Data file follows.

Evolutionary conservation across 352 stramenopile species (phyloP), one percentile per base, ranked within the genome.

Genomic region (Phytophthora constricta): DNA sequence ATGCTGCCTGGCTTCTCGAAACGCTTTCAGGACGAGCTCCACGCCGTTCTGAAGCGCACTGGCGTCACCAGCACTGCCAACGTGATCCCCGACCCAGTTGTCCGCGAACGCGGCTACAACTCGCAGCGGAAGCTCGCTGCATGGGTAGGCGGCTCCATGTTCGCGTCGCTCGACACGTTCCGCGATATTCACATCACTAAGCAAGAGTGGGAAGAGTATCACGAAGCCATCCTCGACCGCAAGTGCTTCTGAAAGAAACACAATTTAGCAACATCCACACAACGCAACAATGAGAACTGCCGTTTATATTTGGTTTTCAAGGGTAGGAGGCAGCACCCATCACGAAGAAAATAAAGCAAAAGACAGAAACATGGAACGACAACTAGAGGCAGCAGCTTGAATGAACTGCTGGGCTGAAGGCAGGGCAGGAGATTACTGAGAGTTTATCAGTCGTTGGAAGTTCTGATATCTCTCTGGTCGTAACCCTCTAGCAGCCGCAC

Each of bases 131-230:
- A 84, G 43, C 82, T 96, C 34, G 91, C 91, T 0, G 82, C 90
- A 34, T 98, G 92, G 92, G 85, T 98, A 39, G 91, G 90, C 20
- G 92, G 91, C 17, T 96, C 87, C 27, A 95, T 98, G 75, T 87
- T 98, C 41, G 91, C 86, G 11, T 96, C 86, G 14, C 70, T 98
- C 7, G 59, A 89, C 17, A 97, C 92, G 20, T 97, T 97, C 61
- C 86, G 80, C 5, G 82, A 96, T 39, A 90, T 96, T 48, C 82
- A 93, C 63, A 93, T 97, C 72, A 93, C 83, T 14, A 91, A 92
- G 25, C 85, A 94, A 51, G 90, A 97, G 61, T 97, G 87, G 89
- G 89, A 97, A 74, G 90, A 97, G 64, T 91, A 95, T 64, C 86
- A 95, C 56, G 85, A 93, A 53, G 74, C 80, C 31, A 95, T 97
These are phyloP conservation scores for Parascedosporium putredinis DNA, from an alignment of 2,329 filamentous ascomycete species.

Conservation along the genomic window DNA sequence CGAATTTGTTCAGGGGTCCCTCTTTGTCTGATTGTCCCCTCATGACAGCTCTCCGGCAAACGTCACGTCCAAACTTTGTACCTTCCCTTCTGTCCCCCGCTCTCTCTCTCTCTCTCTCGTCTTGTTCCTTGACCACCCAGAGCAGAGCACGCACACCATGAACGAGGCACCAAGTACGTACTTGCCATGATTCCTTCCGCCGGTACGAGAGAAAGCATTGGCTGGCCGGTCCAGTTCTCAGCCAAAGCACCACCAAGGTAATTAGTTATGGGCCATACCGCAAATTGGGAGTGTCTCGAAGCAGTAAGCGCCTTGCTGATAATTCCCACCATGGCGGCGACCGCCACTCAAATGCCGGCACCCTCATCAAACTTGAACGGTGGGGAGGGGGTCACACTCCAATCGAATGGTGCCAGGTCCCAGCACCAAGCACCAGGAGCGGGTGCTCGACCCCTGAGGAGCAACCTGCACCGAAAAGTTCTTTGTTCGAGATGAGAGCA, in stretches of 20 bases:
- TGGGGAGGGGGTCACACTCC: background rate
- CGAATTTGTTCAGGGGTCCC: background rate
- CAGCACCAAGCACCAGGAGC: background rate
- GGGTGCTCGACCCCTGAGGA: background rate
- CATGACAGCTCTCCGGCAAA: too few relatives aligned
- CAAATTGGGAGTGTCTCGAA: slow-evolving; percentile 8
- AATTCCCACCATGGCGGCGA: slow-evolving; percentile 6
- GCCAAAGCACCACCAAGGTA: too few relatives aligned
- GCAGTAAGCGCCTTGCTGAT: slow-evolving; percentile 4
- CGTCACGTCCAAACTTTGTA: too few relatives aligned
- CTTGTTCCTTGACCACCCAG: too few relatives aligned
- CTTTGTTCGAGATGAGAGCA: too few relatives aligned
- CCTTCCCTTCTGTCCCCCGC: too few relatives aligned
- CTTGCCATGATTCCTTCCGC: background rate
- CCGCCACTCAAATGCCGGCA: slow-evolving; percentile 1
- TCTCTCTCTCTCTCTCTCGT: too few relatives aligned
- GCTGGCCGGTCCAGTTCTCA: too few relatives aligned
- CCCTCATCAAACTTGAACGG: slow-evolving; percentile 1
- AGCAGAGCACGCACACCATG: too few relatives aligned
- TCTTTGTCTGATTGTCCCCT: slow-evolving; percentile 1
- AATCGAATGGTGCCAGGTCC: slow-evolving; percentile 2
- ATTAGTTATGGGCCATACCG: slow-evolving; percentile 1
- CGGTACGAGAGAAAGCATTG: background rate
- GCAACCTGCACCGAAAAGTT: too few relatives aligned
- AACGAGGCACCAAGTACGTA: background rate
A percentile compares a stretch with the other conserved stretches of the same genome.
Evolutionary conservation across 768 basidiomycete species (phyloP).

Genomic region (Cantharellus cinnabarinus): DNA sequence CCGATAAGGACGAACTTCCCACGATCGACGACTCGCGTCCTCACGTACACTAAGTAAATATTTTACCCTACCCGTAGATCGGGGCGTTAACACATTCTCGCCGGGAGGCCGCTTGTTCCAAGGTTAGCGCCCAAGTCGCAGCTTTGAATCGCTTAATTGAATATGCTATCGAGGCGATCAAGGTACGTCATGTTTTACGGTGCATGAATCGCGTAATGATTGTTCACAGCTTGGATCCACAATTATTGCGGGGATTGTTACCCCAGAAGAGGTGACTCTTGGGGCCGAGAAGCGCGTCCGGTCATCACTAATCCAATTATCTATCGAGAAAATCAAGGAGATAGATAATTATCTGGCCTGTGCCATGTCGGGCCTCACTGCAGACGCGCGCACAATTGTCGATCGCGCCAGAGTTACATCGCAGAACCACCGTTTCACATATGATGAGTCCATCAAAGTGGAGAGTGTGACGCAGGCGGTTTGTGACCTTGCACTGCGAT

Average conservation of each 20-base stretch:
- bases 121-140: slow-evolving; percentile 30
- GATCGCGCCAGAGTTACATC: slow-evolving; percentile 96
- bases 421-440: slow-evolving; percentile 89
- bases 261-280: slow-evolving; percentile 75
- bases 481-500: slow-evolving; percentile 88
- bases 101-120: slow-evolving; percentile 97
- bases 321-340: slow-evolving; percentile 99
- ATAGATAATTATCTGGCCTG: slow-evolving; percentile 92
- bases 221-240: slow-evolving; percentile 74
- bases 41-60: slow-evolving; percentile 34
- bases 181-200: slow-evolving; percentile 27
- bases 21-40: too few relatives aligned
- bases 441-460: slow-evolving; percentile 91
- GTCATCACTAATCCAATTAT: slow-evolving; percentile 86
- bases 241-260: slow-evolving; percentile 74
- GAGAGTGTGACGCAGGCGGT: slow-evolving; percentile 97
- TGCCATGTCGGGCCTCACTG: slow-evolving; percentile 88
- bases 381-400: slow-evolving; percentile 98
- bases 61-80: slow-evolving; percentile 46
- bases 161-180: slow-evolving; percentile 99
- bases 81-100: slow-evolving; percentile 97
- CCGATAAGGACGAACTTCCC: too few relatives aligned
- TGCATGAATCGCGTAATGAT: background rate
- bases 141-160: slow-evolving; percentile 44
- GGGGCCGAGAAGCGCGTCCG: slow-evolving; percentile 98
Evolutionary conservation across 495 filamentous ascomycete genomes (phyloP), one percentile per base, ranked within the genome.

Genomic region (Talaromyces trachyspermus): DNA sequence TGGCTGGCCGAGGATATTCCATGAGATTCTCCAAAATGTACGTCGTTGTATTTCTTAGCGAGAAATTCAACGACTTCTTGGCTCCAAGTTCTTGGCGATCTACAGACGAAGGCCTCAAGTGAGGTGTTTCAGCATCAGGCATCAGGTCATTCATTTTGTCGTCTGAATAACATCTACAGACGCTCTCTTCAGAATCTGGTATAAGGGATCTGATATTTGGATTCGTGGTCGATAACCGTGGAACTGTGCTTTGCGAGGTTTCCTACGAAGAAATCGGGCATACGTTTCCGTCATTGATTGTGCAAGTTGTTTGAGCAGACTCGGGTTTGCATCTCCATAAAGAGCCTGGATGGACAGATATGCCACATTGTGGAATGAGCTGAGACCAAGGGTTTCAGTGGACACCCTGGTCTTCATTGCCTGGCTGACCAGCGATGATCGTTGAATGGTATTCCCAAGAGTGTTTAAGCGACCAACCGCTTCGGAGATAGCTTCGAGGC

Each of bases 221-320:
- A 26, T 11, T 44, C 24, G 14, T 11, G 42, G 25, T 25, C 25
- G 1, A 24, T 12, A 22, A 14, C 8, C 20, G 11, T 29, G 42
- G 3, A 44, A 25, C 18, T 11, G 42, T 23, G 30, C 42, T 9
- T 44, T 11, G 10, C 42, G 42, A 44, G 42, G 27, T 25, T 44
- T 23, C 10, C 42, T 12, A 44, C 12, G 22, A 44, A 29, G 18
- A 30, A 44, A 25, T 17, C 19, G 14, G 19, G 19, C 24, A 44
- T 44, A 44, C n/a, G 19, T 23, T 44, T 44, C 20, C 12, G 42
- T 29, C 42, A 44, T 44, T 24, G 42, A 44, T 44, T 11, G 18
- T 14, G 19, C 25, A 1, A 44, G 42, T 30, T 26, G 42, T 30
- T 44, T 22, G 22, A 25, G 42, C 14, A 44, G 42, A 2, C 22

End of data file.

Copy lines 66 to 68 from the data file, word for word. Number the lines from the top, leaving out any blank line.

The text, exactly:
- CCGATAAGGACGAACTTCCC: too few relatives aligned
- TGCATGAATCGCGTAATGAT: background rate
- bases 141-160: slow-evolving; percentile 44